“Regardless of the past actions that led to undocumented students arriving in our state, we have the opportunity to affect their future and ours. Our state has the ability to change the outcome of their stories and give them the tools they need.”
That statement, urging support for legislation in Olympia to allow undocumented immigrant students access to state financial aid, could easily have been lifted from the brochure of some immigrant advocacy group.
Instead it was included in a recent op-ed piece in the Yakima Herald by two Republican lawmakers from Eastern Washington – Reps. Bruce Chandler and Charles Ross.
True, Republican support for immigration isn’t new or even all that surprising, particularly in this state and in light of the results of the November elections. But the evolution of House Bill 1817 is still worthy of note.
A year ago, the same bill didn’t get a single hearing.
Last month, more than 100 people who signed up to testify on it in two House committees and not a single voice was raised in opposition.
A total of eight Republicans – many, though not all, from the state’s immigrant-dependent farming areas – voted in favor of the bill. Chandler and Ross are included among the bill’s 32 sponsors.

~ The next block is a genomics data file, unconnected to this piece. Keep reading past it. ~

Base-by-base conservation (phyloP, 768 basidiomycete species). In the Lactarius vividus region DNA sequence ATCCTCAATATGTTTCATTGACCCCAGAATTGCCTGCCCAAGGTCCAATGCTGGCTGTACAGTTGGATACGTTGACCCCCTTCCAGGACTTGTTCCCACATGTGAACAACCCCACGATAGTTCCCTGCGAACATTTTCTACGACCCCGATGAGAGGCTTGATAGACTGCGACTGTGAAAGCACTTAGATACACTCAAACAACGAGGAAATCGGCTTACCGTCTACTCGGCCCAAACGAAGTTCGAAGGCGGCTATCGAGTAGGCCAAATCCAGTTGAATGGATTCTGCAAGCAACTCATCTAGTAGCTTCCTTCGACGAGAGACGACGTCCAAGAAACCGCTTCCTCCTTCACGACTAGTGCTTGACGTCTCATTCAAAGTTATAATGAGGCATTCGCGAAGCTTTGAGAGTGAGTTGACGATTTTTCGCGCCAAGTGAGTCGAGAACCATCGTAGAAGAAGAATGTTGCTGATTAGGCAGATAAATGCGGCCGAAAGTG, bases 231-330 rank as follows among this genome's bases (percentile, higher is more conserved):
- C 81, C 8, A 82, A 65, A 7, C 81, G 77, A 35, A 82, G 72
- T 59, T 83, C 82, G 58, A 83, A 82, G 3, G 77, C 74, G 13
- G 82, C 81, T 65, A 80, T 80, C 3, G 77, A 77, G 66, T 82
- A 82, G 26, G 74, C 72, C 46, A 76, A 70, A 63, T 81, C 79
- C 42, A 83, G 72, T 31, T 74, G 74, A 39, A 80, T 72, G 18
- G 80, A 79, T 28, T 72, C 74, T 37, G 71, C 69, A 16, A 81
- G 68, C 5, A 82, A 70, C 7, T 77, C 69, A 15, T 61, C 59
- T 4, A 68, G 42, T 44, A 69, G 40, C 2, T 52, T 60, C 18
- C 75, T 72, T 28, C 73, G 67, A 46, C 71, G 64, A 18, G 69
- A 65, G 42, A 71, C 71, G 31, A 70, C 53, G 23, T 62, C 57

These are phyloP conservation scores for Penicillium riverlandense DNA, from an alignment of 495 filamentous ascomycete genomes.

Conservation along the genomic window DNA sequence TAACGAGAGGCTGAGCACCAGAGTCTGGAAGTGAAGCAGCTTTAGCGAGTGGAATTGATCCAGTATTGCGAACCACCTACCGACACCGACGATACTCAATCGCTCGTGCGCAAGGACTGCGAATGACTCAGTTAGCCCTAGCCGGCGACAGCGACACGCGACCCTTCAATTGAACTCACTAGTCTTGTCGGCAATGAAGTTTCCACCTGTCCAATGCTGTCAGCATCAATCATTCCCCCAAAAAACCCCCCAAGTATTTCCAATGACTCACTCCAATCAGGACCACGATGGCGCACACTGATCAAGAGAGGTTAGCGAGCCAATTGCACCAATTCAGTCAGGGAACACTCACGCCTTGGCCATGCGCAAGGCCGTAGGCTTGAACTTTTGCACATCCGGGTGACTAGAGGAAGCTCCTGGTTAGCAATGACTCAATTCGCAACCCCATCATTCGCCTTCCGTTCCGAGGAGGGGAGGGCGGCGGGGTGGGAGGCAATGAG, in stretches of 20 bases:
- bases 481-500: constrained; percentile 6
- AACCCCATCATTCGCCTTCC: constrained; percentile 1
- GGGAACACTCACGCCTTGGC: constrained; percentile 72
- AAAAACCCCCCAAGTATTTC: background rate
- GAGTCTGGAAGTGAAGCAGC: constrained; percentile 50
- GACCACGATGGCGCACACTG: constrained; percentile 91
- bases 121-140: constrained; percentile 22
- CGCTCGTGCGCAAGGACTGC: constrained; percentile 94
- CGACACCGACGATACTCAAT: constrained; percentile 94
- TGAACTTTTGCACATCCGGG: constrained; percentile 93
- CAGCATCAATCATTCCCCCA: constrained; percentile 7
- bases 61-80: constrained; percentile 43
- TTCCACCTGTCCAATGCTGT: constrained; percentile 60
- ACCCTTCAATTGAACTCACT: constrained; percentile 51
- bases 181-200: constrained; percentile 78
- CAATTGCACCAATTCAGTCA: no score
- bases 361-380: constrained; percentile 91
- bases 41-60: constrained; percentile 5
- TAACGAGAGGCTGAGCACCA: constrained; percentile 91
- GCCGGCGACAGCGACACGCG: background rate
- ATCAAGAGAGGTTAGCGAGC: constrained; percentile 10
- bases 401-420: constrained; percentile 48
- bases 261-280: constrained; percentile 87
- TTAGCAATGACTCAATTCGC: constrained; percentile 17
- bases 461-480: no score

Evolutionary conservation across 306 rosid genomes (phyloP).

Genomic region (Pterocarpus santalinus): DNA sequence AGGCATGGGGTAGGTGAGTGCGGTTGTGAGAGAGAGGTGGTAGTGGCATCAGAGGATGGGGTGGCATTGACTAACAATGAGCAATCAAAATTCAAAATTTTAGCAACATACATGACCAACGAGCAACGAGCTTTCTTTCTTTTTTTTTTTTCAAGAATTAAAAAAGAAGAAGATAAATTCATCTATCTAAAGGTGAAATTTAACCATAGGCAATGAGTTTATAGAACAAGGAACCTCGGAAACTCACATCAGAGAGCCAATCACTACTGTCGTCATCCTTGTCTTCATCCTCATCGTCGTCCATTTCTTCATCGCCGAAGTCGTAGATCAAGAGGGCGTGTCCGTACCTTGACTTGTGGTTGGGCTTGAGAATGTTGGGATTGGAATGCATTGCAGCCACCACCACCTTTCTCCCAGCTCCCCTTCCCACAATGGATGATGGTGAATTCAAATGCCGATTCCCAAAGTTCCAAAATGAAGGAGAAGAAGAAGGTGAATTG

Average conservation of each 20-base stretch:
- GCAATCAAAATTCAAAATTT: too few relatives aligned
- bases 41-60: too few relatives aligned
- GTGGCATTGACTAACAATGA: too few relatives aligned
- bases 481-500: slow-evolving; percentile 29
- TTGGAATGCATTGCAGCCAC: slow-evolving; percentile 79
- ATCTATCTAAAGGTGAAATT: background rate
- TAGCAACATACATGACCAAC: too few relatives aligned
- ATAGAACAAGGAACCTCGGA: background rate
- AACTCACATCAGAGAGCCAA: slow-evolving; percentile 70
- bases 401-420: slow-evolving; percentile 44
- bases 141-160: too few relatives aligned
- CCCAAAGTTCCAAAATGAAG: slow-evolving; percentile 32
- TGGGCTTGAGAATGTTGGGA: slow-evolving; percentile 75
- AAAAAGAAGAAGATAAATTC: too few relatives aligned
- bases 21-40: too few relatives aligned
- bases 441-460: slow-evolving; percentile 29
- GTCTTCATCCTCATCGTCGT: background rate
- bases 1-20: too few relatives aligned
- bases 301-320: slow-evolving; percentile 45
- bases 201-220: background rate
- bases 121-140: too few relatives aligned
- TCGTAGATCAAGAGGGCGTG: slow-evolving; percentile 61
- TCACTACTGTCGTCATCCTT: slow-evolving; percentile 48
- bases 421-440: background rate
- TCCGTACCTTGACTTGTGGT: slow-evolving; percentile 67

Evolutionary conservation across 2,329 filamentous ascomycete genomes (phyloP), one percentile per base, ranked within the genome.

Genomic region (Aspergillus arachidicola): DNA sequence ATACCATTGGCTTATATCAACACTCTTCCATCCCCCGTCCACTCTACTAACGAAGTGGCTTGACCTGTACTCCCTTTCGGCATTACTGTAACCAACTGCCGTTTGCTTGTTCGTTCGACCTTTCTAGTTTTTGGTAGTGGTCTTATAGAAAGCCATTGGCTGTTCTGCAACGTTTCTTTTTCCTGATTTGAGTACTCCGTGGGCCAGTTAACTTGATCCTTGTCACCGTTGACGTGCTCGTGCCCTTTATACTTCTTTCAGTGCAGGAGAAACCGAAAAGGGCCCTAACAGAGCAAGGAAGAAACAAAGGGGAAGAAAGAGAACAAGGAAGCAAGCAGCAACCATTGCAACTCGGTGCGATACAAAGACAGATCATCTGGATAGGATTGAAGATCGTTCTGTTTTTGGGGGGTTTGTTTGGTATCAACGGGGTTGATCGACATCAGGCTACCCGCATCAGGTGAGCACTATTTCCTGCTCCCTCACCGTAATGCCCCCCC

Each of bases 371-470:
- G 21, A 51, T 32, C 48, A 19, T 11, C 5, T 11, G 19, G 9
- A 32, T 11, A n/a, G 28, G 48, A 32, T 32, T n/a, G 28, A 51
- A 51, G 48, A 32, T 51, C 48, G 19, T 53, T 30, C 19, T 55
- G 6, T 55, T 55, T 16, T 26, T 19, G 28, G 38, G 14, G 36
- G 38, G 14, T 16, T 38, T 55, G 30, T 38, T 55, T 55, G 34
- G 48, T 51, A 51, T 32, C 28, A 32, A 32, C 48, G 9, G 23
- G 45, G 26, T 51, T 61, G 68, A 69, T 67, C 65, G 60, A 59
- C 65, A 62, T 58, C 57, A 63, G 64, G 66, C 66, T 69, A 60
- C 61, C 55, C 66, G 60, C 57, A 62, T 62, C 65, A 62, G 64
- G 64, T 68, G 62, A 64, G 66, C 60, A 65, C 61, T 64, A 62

And there is other evidence of Republican support on immigration.
On Tuesday, more than 40 groups announced formation of a compact to push for immigration policy changes in Congress.
Included among supporters are former Republican Congressman Sid Morrison, Dale Foreman, a former state lawmaker, former chairman of the state Republican Party and one-time Republican candidate for governor. Former state Republican Party chairman Chris Vance is one of the group’s spokespeople.
Of course, House Bill 1718 is far from a fait accompli.
While supporters say they feel confident it could survive the upcoming floor vote in the House, the Senate, controlled by a Republican-led caucus, could be another story entirely.